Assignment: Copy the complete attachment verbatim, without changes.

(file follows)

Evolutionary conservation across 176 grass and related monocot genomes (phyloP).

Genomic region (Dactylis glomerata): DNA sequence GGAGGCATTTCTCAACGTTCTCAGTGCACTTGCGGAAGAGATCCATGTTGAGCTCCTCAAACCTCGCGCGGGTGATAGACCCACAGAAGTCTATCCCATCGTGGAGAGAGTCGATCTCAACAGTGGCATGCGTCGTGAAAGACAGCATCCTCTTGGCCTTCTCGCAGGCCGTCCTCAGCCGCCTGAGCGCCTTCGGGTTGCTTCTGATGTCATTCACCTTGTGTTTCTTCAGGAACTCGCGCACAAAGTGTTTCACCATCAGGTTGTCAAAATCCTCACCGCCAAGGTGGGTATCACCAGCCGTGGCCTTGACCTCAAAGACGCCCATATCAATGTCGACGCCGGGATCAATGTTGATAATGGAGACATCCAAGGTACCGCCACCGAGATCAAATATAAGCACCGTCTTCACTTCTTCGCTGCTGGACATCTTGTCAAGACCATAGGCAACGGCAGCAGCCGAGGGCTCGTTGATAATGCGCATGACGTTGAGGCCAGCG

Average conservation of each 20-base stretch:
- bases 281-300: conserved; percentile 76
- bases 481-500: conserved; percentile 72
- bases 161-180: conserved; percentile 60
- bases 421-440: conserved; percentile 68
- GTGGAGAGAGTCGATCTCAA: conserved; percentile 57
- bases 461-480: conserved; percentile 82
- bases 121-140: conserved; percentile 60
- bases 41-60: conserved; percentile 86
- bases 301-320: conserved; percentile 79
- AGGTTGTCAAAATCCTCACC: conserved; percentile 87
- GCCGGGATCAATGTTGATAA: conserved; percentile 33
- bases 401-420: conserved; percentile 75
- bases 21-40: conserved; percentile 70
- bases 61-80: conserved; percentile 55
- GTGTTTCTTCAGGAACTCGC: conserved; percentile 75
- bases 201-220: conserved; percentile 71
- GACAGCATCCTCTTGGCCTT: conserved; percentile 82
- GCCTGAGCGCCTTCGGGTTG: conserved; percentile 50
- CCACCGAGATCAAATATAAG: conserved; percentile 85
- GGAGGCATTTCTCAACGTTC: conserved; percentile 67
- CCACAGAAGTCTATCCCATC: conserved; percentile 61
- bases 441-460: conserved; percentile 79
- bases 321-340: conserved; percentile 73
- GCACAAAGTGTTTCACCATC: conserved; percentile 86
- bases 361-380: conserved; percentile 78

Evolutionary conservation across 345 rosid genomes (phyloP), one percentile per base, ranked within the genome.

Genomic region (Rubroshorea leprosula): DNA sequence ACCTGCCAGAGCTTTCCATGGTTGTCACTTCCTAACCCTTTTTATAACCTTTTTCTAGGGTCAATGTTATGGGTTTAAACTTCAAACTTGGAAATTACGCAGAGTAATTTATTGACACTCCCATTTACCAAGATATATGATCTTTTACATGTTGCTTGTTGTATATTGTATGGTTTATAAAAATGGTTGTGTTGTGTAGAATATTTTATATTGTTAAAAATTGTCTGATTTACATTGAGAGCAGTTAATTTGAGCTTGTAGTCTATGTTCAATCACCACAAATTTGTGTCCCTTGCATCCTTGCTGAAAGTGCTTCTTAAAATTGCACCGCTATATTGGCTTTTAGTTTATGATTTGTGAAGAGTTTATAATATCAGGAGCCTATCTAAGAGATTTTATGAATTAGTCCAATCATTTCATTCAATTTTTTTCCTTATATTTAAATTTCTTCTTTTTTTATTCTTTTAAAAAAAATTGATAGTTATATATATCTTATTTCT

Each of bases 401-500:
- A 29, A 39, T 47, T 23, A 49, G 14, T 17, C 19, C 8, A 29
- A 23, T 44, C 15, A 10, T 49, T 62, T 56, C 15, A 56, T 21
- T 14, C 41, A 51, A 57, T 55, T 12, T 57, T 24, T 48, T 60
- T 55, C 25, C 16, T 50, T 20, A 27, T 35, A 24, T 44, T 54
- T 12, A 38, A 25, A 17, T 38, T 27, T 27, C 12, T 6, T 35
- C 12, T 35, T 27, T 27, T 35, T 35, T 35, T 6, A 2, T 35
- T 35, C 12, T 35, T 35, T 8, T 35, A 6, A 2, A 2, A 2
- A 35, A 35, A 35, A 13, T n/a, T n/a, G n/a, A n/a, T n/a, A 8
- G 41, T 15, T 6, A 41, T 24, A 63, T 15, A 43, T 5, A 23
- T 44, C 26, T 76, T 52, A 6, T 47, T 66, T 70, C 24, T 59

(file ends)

Evolutionary conservation across 176 grass and related monocot genomes (phyloP).

Genomic region (Dactylis glomerata): DNA sequence GGAGGCATTTCTCAACGTTCTCAGTGCACTTGCGGAAGAGATCCATGTTGAGCTCCTCAAACCTCGCGCGGGTGATAGACCCACAGAAGTCTATCCCATCGTGGAGAGAGTCGATCTCAACAGTGGCATGCGTCGTGAAAGACAGCATCCTCTTGGCCTTCTCGCAGGCCGTCCTCAGCCGCCTGAGCGCCTTCGGGTTGCTTCTGATGTCATTCACCTTGTGTTTCTTCAGGAACTCGCGCACAAAGTGTTTCACCATCAGGTTGTCAAAATCCTCACCGCCAAGGTGGGTATCACCAGCCGTGGCCTTGACCTCAAAGACGCCCATATCAATGTCGACGCCGGGATCAATGTTGATAATGGAGACATCCAAGGTACCGCCACCGAGATCAAATATAAGCACCGTCTTCACTTCTTCGCTGCTGGACATCTTGTCAAGACCATAGGCAACGGCAGCAGCCGAGGGCTCGTTGATAATGCGCATGACGTTGAGGCCAGCG

Average conservation of each 20-base stretch:
- bases 281-300: conserved; percentile 76
- bases 481-500: conserved; percentile 72
- bases 161-180: conserved; percentile 60
- bases 421-440: conserved; percentile 68
- GTGGAGAGAGTCGATCTCAA: conserved; percentile 57
- bases 461-480: conserved; percentile 82
- bases 121-140: conserved; percentile 60
- bases 41-60: conserved; percentile 86
- bases 301-320: conserved; percentile 79
- AGGTTGTCAAAATCCTCACC: conserved; percentile 87
- GCCGGGATCAATGTTGATAA: conserved; percentile 33
- bases 401-420: conserved; percentile 75
- bases 21-40: conserved; percentile 70
- bases 61-80: conserved; percentile 55
- GTGTTTCTTCAGGAACTCGC: conserved; percentile 75
- bases 201-220: conserved; percentile 71
- GACAGCATCCTCTTGGCCTT: conserved; percentile 82
- GCCTGAGCGCCTTCGGGTTG: conserved; percentile 50
- CCACCGAGATCAAATATAAG: conserved; percentile 85
- GGAGGCATTTCTCAACGTTC: conserved; percentile 67
- CCACAGAAGTCTATCCCATC: conserved; percentile 61
- bases 441-460: conserved; percentile 79
- bases 321-340: conserved; percentile 73
- GCACAAAGTGTTTCACCATC: conserved; percentile 86
- bases 361-380: conserved; percentile 78

Evolutionary conservation across 345 rosid genomes (phyloP), one percentile per base, ranked within the genome.

Genomic region (Rubroshorea leprosula): DNA sequence ACCTGCCAGAGCTTTCCATGGTTGTCACTTCCTAACCCTTTTTATAACCTTTTTCTAGGGTCAATGTTATGGGTTTAAACTTCAAACTTGGAAATTACGCAGAGTAATTTATTGACACTCCCATTTACCAAGATATATGATCTTTTACATGTTGCTTGTTGTATATTGTATGGTTTATAAAAATGGTTGTGTTGTGTAGAATATTTTATATTGTTAAAAATTGTCTGATTTACATTGAGAGCAGTTAATTTGAGCTTGTAGTCTATGTTCAATCACCACAAATTTGTGTCCCTTGCATCCTTGCTGAAAGTGCTTCTTAAAATTGCACCGCTATATTGGCTTTTAGTTTATGATTTGTGAAGAGTTTATAATATCAGGAGCCTATCTAAGAGATTTTATGAATTAGTCCAATCATTTCATTCAATTTTTTTCCTTATATTTAAATTTCTTCTTTTTTTATTCTTTTAAAAAAAATTGATAGTTATATATATCTTATTTCT

Each of bases 401-500:
- A 29, A 39, T 47, T 23, A 49, G 14, T 17, C 19, C 8, A 29
- A 23, T 44, C 15, A 10, T 49, T 62, T 56, C 15, A 56, T 21
- T 14, C 41, A 51, A 57, T 55, T 12, T 57, T 24, T 48, T 60
- T 55, C 25, C 16, T 50, T 20, A 27, T 35, A 24, T 44, T 54
- T 12, A 38, A 25, A 17, T 38, T 27, T 27, C 12, T 6, T 35
- C 12, T 35, T 27, T 27, T 35, T 35, T 35, T 6, A 2, T 35
- T 35, C 12, T 35, T 35, T 8, T 35, A 6, A 2, A 2, A 2
- A 35, A 35, A 35, A 13, T n/a, T n/a, G n/a, A n/a, T n/a, A 8
- G 41, T 15, T 6, A 41, T 24, A 63, T 15, A 43, T 5, A 23
- T 44, C 26, T 76, T 52, A 6, T 47, T 66, T 70, C 24, T 59